Here’s Why “Rent” Is Still as Relevant Today as It Was When It Was First Staged in the ‘90s

Rent 9 Works Theatrical

Photo / 9 Works Theatrical

Imagine the gritty but feisty New York in the ’80s and ’90s. Then, imagine a group of young adults trying to navigate poverty, the loss of love, the discovery of romance, and the pursuit of their dreams in the city. Imagine them yearning to truly seize the day, with the constant shadow of HIV and AIDS looming over them. 

You might think that the moment has passed for the Broadway musical Rent. It, however, remains as powerful as when it was first staged in 1993. 9 Works Theatrical is mounting its much-anticipated revival this April to celebrate its 15th anniversary.

Here are some reasons why Rent, possibly the most popular rock musical conveying the story of our times, is still as relevant today as it was when it was first staged in the ’90s:

It’s a story of friendship. Mark, a filmmaker, documents the lives of his friends, including Roger, a musician struggling with his past; Mimi, a dancer fighting illness and addiction; Tom Collins, a professor and activist; and Angel, a drag queen with a pure heart. Through their intertwined lives, from the most delightful to the most terrifying moments, we see the complexities of love, compassion, art, and adulthood. 

 

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It’s a story of representation. Rent features a diverse cast of characters. From ethnicities to sexual orientation and socioeconomic backgrounds, it’s a show that captures the richness of modern life. Rent’s characters are fleshed out with their unique backgrounds, experiences, and perspectives–and in watching, you will no doubt recognize yourself.

It’s a story of reality. Rent doesn’t shy away from talking about dark, ugly things like poverty, oppression, and disease. From then til now, it sparks meaningful conversations about LGBTQ+ rights, healthcare, and even gentrification. It talks about death, loss, and regret. Rent is brave in spotlighting these pressing issues, forcing you to reexamine your values and beliefs. 

 

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It’s a story of hope. At the heart of Rent is hope. It celebrates the resilience of the human spirit and how love, friendship, and art can transform you. The musical is inspiring without being didactic; through its memorable music and unforgettable characters, we are reminded to believe in ourselves, to pursue our passions, and to stand up for what we believe in. 

It’s a story of impact. Beyond what you see onstage, Rent has had a profound influence on popular culture. Jonathan Larson’s work has helped shape the landscape of modern musical theater. It features diverse musical styles (think rock and pop to soul and gospel). And its music? Still iconic. Songs like “Seasons of Love,” “La Vie Bohème,” and “Light My Candle” will leave you singing along (just not during the musical itself).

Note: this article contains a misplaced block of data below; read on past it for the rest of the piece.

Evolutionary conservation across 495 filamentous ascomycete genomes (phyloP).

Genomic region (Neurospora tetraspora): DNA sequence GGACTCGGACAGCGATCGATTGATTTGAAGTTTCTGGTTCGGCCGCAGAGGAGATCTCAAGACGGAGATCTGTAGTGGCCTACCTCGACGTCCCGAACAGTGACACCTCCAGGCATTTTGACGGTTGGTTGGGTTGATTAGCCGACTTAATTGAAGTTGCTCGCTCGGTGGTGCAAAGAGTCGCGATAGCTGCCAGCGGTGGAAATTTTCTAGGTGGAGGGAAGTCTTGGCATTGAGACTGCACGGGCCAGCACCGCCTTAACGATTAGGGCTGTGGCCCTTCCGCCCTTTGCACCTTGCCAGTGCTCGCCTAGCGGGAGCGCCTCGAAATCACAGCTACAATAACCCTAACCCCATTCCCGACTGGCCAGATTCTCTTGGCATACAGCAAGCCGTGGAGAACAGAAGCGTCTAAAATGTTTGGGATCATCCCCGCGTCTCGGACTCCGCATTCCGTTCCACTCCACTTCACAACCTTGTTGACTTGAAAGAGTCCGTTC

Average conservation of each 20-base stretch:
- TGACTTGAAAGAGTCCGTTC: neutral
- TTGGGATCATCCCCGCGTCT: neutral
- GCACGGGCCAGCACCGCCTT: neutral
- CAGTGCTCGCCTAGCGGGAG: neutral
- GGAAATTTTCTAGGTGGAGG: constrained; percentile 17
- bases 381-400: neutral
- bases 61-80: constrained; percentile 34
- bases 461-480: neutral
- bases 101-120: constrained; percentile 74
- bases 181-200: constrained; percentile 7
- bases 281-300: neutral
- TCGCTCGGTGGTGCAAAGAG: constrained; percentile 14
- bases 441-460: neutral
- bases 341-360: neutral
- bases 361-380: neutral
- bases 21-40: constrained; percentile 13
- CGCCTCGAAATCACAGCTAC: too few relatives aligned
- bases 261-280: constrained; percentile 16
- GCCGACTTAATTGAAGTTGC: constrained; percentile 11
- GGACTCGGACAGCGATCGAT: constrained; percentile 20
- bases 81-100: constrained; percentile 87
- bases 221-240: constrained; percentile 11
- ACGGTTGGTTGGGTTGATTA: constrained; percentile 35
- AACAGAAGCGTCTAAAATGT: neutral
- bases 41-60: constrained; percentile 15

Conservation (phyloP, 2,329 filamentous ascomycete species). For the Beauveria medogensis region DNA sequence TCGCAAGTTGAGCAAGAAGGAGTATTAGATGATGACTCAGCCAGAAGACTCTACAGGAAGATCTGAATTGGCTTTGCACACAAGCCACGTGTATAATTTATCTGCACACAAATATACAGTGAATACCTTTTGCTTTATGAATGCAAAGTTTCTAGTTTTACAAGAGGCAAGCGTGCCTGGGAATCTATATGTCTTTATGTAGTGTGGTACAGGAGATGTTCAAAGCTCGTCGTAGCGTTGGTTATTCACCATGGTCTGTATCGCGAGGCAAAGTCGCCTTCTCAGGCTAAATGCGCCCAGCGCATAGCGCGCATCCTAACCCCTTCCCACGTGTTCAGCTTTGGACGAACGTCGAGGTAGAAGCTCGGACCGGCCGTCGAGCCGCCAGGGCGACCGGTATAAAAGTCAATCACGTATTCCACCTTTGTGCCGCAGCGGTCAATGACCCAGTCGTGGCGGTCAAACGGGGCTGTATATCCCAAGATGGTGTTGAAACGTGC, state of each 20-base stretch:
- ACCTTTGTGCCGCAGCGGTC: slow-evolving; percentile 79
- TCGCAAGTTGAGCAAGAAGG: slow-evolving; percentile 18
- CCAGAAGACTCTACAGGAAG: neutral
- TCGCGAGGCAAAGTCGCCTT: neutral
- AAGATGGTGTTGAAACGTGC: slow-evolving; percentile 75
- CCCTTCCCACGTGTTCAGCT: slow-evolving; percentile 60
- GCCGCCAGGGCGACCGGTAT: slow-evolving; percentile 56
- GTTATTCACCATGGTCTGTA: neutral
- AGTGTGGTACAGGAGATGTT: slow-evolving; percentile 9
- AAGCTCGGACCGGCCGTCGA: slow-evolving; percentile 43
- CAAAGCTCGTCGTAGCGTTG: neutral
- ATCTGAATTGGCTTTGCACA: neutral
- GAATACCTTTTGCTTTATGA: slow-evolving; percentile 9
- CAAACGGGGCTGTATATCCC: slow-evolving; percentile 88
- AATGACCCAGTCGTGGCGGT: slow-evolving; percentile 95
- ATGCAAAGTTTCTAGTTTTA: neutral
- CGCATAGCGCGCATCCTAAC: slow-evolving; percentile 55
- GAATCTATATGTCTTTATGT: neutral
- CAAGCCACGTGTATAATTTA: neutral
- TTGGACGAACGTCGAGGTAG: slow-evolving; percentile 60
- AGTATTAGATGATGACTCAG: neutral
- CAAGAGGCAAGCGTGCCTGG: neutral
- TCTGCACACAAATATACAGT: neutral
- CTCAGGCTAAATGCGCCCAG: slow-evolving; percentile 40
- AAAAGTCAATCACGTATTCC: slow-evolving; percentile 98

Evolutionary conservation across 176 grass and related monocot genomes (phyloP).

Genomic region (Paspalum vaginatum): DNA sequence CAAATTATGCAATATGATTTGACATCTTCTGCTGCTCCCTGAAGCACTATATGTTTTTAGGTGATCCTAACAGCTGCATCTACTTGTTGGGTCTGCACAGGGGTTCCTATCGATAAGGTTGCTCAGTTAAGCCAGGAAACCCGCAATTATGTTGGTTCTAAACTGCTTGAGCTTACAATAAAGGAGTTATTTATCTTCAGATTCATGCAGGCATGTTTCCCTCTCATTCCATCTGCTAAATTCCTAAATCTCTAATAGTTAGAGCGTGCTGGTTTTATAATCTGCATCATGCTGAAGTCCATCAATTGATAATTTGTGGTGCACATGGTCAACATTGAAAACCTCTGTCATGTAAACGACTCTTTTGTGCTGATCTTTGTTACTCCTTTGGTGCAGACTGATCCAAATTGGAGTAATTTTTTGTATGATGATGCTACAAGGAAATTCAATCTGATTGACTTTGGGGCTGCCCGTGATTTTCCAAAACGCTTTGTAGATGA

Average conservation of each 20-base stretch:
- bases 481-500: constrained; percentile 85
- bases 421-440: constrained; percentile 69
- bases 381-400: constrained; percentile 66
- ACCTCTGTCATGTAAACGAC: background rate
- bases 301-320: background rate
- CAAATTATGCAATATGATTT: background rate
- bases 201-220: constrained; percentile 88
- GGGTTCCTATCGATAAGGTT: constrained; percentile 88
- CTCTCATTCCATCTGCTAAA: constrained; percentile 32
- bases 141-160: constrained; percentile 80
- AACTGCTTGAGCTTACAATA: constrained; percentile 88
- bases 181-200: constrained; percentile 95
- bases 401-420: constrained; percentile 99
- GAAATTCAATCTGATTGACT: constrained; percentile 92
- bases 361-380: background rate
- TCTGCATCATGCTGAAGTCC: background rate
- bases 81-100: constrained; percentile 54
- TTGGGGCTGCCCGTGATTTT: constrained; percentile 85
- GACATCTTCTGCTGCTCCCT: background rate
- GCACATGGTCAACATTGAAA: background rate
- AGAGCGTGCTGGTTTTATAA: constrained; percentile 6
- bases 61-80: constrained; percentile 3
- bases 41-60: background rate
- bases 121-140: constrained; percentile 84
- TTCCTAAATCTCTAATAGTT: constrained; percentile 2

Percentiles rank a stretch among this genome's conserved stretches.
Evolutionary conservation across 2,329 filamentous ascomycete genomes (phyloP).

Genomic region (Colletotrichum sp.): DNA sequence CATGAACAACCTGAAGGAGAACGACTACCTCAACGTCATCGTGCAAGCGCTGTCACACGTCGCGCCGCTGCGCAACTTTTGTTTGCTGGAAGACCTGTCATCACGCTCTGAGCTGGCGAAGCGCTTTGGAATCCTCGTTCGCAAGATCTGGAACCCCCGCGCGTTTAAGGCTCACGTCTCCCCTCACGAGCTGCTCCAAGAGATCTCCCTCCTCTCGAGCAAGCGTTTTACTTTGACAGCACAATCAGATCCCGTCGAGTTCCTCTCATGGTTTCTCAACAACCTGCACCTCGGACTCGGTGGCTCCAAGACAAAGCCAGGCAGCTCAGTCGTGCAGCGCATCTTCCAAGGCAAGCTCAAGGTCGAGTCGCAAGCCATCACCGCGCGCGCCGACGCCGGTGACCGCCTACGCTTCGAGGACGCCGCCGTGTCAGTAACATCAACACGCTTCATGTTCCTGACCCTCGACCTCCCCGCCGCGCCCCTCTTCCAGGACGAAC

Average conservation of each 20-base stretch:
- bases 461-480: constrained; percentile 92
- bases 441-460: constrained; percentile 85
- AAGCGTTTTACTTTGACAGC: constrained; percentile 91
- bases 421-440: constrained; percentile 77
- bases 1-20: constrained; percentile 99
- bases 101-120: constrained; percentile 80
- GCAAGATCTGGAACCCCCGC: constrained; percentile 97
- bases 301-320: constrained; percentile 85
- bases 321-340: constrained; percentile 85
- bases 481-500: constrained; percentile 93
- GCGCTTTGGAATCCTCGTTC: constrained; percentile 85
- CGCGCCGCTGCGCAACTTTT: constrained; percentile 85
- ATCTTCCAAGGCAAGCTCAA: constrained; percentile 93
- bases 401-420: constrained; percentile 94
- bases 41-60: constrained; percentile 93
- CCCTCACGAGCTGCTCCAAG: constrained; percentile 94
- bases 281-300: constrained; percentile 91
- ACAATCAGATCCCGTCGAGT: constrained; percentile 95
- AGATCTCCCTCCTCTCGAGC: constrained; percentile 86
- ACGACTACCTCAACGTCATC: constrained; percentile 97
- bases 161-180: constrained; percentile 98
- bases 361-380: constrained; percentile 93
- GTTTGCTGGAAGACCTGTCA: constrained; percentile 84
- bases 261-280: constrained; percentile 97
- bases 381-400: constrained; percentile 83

It’s a story of connection. Watching this rock musical will make you feel a sense of connection and community that is comforting and empowering. Rent‘s relatable characters and themes will allow you to see yourself reflected on stage. Mark, Mimi, Tom, Angel–they’re your friends. You’re in the Big Apple. And you’re dying to live and dreading to die, all at once. 

 

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Anthony Rosaldo stars as Roger Davis, while Reb Atadero and Ian Pangilinan are Mark Cohen, Thea Astley and Molly Langley are Mimi Marquez, Garret Bolden is Tom Collins, Lance Reblando and Adrian Lindayag are Angel Dumott Schunard, Justine Peña and Jasmine Fitzgerald are Maureen Johnson, Mica Fajardo and Fay Castro are Joanne Jefferson, Markki Stroem and Guji Lorenzana (in certain performances) are Benjamin “Benny” Coffin III, and Jordan Andrews, Chesko Rodriguez, Vyen Villanueva, Abi Sulit, Paul Valdez, Misha Fabian, and Kai Banson play Gordon, Steve, Paul, Pam, Ally, Sue of the Life Support.

Robbie Guevara directs this production, and Daniel Bartolome joins him as musical director, Mio Infante as scenographer, PJ Rebullida as choreographer, Shakira Villa-Symes as lighting designer, Joee Mejias as video designer, Bam Tiongson as sound designer, Dong Calingacion as technical director, Elliza Aurelio as FOH, hair and makeup head, Cathy Azanza-Dy as acting coach, Lionel Guico as vocal coach, and JV Rabano as photographer.

Santi Santamaria heads the production team as the executive producer, along with Anna Santamaria as the operations and finance director, Charyl De Guzman as production manager, Jonjon Martin as PR manager, GM Hernandez as marketing manager, Jenna Macalagay as marketing and social media manager, Reine Bantang as marketing and PR supervisor, and Arma Bonilla as stage manager.

Rent will be showing from April 19, 2024, until the first weekend of June 2024, at 3 PM and 8 PM on Saturdays and Sundays and 8 PM on Fridays, at the CPR Auditorium, RCBC Plaza in Makati. Tickets are now available via ticket2me.net.

For partnerships and ticket or show buying inquiries, you may reach 9 Works Theatrical via info@9workstheatrical.com, 7586 7105, or 0917 554 5560. 

You may follow them on Facebook and YouTube (@9WorksTheatrical) and Twitter, Instagram & TikTok (@9WTonline) for updates.


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